Dropbox API

Try updating the path when retrieving the data from Dropbox. For example, if you have a folder called images, change the this.getFolderStructure parameter to /images. If you’re not sure what the path is, analyze the data in the JavaScript console and copy the value of the path_lower attribute of a folder, for example:

Dropbox API

Formatting the file sizes

With the file size being output in plain bytes it can be quite hard for a user to dechiper. To combat this, we can add a formatting method to output a file size which is more user-friendly, for example displaying 1kb instead of 1024.

First, create a new key on the data object that contains an array of units called byteSizes:

Dropbox API

This is what will get appended to the figure, so feel free to make these properties either lowercase or full words, for example, megabyte.

Next, add a new method, bytesToSize, to your component. This will take one parameter of bytes and output a formatted string with the unit at the end:

Dropbox API

We can now utilize this method in our view:

Dropbox API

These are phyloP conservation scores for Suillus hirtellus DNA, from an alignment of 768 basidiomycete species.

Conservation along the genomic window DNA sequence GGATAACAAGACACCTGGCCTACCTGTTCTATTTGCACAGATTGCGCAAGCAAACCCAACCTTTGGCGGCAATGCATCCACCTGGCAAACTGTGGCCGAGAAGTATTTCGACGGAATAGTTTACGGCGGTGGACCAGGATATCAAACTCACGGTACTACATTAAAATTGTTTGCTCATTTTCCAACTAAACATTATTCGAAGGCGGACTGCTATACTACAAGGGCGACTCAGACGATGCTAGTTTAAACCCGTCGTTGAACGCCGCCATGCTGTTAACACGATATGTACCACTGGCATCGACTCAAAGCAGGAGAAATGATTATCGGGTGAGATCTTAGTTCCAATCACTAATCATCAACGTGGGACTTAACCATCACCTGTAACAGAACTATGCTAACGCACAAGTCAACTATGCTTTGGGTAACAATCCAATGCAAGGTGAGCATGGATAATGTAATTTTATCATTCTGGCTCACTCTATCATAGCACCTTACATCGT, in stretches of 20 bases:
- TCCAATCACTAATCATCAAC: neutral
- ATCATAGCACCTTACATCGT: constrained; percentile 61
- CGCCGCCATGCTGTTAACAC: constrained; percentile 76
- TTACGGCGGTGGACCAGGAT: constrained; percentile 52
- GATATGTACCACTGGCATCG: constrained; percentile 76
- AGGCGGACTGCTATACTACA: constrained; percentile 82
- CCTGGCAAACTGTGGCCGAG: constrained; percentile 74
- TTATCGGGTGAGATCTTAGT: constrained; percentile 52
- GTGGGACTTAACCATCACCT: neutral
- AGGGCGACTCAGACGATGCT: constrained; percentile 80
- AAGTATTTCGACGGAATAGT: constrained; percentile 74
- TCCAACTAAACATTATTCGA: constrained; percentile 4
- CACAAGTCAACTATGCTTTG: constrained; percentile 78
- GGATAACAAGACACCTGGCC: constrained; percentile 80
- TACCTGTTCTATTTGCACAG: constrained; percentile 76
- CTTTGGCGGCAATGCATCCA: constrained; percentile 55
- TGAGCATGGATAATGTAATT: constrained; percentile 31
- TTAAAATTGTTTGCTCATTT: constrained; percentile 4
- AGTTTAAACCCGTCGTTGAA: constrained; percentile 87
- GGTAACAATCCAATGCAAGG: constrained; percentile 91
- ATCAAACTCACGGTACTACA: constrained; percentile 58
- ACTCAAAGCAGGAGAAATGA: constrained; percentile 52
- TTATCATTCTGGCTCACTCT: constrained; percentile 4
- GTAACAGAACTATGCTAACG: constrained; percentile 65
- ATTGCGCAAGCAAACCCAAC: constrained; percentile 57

Add loading screen

The last step of this tutorial is to make a loading screen for our app. This will tell the user the app is loading, should the Dropbox API be running slowly (or you have a lot of data to show!).

The theory behind this loading screen is fairly basic. We will set a loading variable to true by default that then gets set to false once the data has loaded. Based on the result of this variable, we will utilize view attributes to show, and then hide, an element with the loading text or animation in and also reveal the loaded data list.

Create a new key in the data object titled isLoading. Set this variable to true by default:

Dropbox API

Within the getFolderStructure method on your component, set the isLoading variable to false. This should happen within the promise after you have set the structure:

Dropbox API

We can now utilize this variable in our view to show and hide a loading container.

Create a new <div> before the unordered list containing some loading text. Feel free to add a CSS animation or an animated gif—anything to let the user know the app is retrieving data: